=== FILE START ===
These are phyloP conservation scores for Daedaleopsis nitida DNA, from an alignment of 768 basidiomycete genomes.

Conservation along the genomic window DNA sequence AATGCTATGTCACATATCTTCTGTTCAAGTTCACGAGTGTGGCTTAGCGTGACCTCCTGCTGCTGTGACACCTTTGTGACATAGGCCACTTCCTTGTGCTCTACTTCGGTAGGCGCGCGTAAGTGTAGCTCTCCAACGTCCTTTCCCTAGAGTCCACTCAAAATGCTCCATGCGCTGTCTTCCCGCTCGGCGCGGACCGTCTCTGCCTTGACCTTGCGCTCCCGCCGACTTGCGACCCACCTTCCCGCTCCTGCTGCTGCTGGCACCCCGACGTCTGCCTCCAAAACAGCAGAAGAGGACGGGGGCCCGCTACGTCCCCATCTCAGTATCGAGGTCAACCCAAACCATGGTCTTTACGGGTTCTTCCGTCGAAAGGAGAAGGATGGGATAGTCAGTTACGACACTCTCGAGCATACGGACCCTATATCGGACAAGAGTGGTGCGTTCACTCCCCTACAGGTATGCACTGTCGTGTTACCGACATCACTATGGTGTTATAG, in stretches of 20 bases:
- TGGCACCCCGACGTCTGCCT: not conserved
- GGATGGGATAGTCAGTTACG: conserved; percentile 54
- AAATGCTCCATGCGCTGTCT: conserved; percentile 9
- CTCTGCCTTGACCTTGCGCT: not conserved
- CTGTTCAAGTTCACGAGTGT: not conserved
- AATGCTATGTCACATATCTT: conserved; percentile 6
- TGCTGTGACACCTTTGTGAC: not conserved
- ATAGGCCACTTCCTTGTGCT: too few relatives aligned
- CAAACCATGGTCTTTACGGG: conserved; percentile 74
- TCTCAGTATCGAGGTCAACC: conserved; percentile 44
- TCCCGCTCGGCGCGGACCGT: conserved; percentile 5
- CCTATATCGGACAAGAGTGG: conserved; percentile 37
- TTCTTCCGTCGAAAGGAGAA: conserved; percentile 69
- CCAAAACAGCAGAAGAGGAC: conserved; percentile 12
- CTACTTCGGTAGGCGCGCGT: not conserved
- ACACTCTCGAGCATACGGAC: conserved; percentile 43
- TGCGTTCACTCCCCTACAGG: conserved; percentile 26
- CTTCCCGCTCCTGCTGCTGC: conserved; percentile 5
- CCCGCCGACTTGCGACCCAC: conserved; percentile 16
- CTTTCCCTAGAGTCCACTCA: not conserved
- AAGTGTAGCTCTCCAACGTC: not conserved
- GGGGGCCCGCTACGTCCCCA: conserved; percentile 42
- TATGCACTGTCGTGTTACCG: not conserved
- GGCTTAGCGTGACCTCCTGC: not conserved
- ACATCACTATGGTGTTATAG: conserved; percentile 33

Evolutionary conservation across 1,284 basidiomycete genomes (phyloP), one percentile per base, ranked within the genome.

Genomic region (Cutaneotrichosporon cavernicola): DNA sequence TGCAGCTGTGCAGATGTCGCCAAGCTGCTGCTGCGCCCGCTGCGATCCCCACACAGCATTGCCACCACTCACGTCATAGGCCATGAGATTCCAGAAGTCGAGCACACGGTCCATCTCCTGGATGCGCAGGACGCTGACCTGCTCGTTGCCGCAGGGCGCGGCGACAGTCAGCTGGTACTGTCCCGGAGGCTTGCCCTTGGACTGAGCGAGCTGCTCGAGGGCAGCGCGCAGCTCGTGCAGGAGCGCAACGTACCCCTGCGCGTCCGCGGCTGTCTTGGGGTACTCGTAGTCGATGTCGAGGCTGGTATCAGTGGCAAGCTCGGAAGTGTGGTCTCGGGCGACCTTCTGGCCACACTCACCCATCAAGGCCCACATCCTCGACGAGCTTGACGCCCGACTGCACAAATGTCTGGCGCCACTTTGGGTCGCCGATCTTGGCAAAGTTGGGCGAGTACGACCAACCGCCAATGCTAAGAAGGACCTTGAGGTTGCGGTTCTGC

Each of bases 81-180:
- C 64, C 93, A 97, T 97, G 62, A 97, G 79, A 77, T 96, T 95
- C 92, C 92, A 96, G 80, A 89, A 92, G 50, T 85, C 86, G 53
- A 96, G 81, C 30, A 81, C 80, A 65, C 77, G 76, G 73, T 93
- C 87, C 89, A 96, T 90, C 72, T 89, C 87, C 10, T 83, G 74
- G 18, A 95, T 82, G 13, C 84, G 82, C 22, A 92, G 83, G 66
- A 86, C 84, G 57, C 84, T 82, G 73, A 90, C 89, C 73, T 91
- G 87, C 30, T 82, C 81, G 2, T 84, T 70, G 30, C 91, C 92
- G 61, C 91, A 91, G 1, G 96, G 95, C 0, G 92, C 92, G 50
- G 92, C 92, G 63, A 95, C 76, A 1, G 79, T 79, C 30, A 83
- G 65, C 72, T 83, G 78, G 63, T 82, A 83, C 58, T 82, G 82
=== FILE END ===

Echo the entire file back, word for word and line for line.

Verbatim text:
These are phyloP conservation scores for Daedaleopsis nitida DNA, from an alignment of 768 basidiomycete genomes.

Conservation along the genomic window DNA sequence AATGCTATGTCACATATCTTCTGTTCAAGTTCACGAGTGTGGCTTAGCGTGACCTCCTGCTGCTGTGACACCTTTGTGACATAGGCCACTTCCTTGTGCTCTACTTCGGTAGGCGCGCGTAAGTGTAGCTCTCCAACGTCCTTTCCCTAGAGTCCACTCAAAATGCTCCATGCGCTGTCTTCCCGCTCGGCGCGGACCGTCTCTGCCTTGACCTTGCGCTCCCGCCGACTTGCGACCCACCTTCCCGCTCCTGCTGCTGCTGGCACCCCGACGTCTGCCTCCAAAACAGCAGAAGAGGACGGGGGCCCGCTACGTCCCCATCTCAGTATCGAGGTCAACCCAAACCATGGTCTTTACGGGTTCTTCCGTCGAAAGGAGAAGGATGGGATAGTCAGTTACGACACTCTCGAGCATACGGACCCTATATCGGACAAGAGTGGTGCGTTCACTCCCCTACAGGTATGCACTGTCGTGTTACCGACATCACTATGGTGTTATAG, in stretches of 20 bases:
- TGGCACCCCGACGTCTGCCT: not conserved
- GGATGGGATAGTCAGTTACG: conserved; percentile 54
- AAATGCTCCATGCGCTGTCT: conserved; percentile 9
- CTCTGCCTTGACCTTGCGCT: not conserved
- CTGTTCAAGTTCACGAGTGT: not conserved
- AATGCTATGTCACATATCTT: conserved; percentile 6
- TGCTGTGACACCTTTGTGAC: not conserved
- ATAGGCCACTTCCTTGTGCT: too few relatives aligned
- CAAACCATGGTCTTTACGGG: conserved; percentile 74
- TCTCAGTATCGAGGTCAACC: conserved; percentile 44
- TCCCGCTCGGCGCGGACCGT: conserved; percentile 5
- CCTATATCGGACAAGAGTGG: conserved; percentile 37
- TTCTTCCGTCGAAAGGAGAA: conserved; percentile 69
- CCAAAACAGCAGAAGAGGAC: conserved; percentile 12
- CTACTTCGGTAGGCGCGCGT: not conserved
- ACACTCTCGAGCATACGGAC: conserved; percentile 43
- TGCGTTCACTCCCCTACAGG: conserved; percentile 26
- CTTCCCGCTCCTGCTGCTGC: conserved; percentile 5
- CCCGCCGACTTGCGACCCAC: conserved; percentile 16
- CTTTCCCTAGAGTCCACTCA: not conserved
- AAGTGTAGCTCTCCAACGTC: not conserved
- GGGGGCCCGCTACGTCCCCA: conserved; percentile 42
- TATGCACTGTCGTGTTACCG: not conserved
- GGCTTAGCGTGACCTCCTGC: not conserved
- ACATCACTATGGTGTTATAG: conserved; percentile 33

Evolutionary conservation across 1,284 basidiomycete genomes (phyloP), one percentile per base, ranked within the genome.

Genomic region (Cutaneotrichosporon cavernicola): DNA sequence TGCAGCTGTGCAGATGTCGCCAAGCTGCTGCTGCGCCCGCTGCGATCCCCACACAGCATTGCCACCACTCACGTCATAGGCCATGAGATTCCAGAAGTCGAGCACACGGTCCATCTCCTGGATGCGCAGGACGCTGACCTGCTCGTTGCCGCAGGGCGCGGCGACAGTCAGCTGGTACTGTCCCGGAGGCTTGCCCTTGGACTGAGCGAGCTGCTCGAGGGCAGCGCGCAGCTCGTGCAGGAGCGCAACGTACCCCTGCGCGTCCGCGGCTGTCTTGGGGTACTCGTAGTCGATGTCGAGGCTGGTATCAGTGGCAAGCTCGGAAGTGTGGTCTCGGGCGACCTTCTGGCCACACTCACCCATCAAGGCCCACATCCTCGACGAGCTTGACGCCCGACTGCACAAATGTCTGGCGCCACTTTGGGTCGCCGATCTTGGCAAAGTTGGGCGAGTACGACCAACCGCCAATGCTAAGAAGGACCTTGAGGTTGCGGTTCTGC

Each of bases 81-180:
- C 64, C 93, A 97, T 97, G 62, A 97, G 79, A 77, T 96, T 95
- C 92, C 92, A 96, G 80, A 89, A 92, G 50, T 85, C 86, G 53
- A 96, G 81, C 30, A 81, C 80, A 65, C 77, G 76, G 73, T 93
- C 87, C 89, A 96, T 90, C 72, T 89, C 87, C 10, T 83, G 74
- G 18, A 95, T 82, G 13, C 84, G 82, C 22, A 92, G 83, G 66
- A 86, C 84, G 57, C 84, T 82, G 73, A 90, C 89, C 73, T 91
- G 87, C 30, T 82, C 81, G 2, T 84, T 70, G 30, C 91, C 92
- G 61, C 91, A 91, G 1, G 96, G 95, C 0, G 92, C 92, G 50
- G 92, C 92, G 63, A 95, C 76, A 1, G 79, T 79, C 30, A 83
- G 65, C 72, T 83, G 78, G 63, T 82, A 83, C 58, T 82, G 82